Not by the extreme violence of the books. I think it's now a given that young readers can accept violence. Nor do I think this is due only to video games, current movies, etc. My own teen-age reveries, which consisted of stories I constantly made up for myself , were also pretty violent, and then was back in the early Triassic. Imaginative kids know how violent the real world can be.

And Collins' books have a lot to recommend them: fast pace, some nice writing, a lot of excitement, an appealing heroine, Katniss. Collins is even able to reconcile Katniss' likability with the fact that she kills people, mostly by showing both the dire necessity to do so and Katniss' deep regret and remorse.

What disturbs me about these books is their total implausibility, and the fact that this apparently bothers no one, neither young readers nor the journals that give the novels glowing reviews (BOOKLIST, LIBRARY JOURNAL, PUBLISHERS' WEEKLY). Here is the set-up: a future United States is conquered by a brutal "Capitol" that suggests a high-tech ancient Rome. Each year, each conquered District must send two children to compete in televised gladiatorial games to the death, to which the Gamemakers also contribute various devices and procedures of agonizing torture. This has been going on for 75 years without uprisings from the Districts. We're expected to believe that torturing their children keeps parents passive, rather than as enraged as a she-bear with cubs.

I don't believe it. Parents would not passively send twelve-year-olds, year after year, to torture. An entire population would not watch these televised Games without a resistance movement arising sooner than 75 years. Not even Rome featured child gladiators. And since District 12, unlike the others, is guarded by fairly benign soldiers who participate in its black market and don't guard the fence around the District very well, at least some adults would slip through to hunt the plentiful game in the woods outside. But, no, only two teenagers, Katniss and her friend Gale, do so. It is, of course, a tradition in YA that adults fade into the background, but here all adults are either passive, incompetent, or brutal.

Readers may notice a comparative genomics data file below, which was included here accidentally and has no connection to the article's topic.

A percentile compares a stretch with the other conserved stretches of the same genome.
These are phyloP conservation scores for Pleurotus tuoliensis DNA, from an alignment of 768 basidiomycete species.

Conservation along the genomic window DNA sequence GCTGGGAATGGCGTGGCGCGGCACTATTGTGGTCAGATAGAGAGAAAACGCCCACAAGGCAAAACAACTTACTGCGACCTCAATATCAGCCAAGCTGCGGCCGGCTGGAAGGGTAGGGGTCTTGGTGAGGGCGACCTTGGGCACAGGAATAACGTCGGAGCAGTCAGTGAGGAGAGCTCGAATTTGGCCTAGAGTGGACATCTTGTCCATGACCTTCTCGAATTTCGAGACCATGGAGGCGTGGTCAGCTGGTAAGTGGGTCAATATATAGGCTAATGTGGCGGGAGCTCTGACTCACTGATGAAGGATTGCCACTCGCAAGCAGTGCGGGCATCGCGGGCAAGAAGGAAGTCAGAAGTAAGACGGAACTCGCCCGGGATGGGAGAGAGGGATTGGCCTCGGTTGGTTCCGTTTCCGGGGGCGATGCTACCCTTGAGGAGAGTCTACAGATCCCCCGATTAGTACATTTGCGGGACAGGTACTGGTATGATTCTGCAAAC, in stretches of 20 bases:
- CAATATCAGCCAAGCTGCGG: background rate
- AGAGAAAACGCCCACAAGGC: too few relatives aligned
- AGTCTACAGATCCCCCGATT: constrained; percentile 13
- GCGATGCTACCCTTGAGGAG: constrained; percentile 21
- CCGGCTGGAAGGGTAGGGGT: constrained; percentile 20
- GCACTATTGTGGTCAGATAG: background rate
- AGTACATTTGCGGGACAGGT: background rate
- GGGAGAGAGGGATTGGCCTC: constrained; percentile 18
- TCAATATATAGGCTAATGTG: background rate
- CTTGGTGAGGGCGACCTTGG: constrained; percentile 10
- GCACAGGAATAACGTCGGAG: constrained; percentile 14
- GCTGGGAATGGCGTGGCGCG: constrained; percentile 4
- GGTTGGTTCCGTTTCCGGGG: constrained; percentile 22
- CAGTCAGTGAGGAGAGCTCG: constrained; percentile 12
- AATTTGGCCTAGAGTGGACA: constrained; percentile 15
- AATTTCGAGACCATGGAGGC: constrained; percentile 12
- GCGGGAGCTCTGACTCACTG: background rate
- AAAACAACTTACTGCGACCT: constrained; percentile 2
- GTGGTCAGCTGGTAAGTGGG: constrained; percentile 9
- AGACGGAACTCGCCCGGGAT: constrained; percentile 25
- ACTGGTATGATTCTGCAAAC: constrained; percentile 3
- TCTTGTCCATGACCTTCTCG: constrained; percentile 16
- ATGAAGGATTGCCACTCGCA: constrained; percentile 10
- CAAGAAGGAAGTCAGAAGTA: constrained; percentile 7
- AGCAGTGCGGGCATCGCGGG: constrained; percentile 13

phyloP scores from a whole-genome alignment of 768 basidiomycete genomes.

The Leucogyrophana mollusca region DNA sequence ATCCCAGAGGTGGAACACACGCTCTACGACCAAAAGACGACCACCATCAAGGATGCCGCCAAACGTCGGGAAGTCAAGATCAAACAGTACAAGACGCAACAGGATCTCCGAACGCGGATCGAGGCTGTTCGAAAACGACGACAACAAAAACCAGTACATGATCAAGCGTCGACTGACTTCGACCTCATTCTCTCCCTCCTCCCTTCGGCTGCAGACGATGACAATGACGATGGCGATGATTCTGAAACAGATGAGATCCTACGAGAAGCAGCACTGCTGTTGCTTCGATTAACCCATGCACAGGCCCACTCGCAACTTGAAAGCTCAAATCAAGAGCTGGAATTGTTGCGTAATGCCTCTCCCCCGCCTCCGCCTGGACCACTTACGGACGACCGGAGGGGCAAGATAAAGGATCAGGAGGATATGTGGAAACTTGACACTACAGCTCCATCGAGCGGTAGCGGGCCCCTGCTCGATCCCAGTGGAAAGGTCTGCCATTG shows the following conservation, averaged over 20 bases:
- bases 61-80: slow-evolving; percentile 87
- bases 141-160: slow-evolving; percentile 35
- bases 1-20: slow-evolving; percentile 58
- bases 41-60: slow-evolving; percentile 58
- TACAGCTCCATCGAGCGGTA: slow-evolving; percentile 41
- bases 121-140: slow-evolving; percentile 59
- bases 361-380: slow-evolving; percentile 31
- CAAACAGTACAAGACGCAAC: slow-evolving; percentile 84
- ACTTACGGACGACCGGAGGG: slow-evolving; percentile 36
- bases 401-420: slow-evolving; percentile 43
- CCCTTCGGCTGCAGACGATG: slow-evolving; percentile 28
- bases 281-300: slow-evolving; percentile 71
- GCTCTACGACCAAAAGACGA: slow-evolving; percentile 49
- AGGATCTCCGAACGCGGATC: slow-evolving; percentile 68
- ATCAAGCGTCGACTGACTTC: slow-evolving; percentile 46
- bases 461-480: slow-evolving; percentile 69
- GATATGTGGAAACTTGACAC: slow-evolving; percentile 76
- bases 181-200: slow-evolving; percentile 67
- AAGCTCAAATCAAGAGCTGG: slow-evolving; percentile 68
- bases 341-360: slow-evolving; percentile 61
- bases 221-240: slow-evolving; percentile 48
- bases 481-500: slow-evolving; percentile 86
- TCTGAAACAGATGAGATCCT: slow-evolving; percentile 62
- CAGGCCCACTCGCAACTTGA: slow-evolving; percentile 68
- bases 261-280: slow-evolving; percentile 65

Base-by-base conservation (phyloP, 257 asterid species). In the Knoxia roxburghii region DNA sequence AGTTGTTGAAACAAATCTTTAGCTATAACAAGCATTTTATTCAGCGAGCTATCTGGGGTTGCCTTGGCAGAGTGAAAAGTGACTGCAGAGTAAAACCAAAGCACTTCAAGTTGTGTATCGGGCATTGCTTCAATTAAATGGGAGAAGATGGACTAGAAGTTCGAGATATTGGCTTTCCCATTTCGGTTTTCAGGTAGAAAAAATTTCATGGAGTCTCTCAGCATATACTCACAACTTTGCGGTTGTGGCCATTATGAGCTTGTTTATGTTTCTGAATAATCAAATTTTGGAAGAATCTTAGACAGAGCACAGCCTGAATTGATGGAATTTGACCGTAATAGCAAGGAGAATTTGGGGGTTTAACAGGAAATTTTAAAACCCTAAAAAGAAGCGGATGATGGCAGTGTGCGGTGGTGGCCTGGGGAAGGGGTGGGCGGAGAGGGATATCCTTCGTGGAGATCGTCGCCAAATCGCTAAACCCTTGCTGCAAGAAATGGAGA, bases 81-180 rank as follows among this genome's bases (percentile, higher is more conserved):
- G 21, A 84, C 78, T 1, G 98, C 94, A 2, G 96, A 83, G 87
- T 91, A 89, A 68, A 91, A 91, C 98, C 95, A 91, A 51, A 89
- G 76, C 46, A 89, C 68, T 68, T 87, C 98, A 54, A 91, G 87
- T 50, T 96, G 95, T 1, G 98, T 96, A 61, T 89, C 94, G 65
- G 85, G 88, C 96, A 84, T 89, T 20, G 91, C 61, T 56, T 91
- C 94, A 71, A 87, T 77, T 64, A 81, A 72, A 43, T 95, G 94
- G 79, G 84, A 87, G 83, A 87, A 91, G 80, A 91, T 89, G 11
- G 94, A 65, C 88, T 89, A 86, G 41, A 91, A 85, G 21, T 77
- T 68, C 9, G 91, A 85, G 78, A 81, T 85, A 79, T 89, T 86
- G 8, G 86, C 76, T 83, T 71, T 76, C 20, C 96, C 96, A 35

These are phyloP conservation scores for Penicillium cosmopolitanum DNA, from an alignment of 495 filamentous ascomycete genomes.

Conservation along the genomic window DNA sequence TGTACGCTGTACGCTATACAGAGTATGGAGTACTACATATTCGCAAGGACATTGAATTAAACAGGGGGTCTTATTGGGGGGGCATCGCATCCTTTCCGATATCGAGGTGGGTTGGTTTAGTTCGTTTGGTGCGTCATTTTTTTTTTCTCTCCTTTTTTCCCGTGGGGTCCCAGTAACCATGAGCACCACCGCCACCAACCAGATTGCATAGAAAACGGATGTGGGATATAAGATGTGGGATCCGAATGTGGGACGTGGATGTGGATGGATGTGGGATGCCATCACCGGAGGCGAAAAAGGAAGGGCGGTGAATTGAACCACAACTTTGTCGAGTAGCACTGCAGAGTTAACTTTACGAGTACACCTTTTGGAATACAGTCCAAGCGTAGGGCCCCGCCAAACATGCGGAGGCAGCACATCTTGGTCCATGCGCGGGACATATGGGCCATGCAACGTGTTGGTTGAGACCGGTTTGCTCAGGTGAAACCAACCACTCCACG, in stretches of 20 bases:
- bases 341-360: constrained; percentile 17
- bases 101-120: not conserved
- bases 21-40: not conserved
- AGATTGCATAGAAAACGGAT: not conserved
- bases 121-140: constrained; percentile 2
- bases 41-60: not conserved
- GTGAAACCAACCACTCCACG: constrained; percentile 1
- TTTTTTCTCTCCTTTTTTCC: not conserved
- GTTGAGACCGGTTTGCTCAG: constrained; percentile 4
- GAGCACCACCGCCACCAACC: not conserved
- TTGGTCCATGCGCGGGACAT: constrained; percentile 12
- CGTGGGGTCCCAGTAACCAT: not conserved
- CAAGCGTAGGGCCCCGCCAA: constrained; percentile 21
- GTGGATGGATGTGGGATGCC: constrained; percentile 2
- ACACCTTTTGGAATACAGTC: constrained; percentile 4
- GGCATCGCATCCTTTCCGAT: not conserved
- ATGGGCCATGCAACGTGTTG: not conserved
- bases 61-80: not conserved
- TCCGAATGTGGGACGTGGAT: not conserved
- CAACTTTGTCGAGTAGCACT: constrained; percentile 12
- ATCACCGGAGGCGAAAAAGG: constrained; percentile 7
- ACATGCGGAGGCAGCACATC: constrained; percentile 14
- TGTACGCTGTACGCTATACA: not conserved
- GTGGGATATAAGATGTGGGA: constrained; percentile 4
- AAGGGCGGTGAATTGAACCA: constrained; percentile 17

And this is not fantasy, but SF. Katniss, unlike Harry Potter re Dumbledore, has no particular magical talent or inherited status to justify being relied on by adults. It's just that all the adults are inept, cowardly, or both. What really bothers me about all this is that apparently SF does not have to be psychologically believable. Suzanne Collins is selling hundreds of thousands of these books, and I find that discouraging.

Saturday, August 7, 2010

The End of Men

A recent issue of the ATLANTIC featured a long section on fourteen ideas about our changing world, the last of which was titled "The End of Men." This provocative essay is in three parts. The first sets forth the statistics that show the rising presence of women in what were, two generations ago, almost exclusively masculine arenas. Medical and law schools now graduate more females than males. More college degrees overall are awarded to women. For the first time, the number of female mid-level business managers exceeds that of male managers (although the same is not true of top-level management). Et Cetera.

The second part of the essay examines the recent depiction of male-female relationships in movies, citing film after film featuring a responsible, hard-working wife/girlfriend and a "slacker" male who basically does not want to grow up.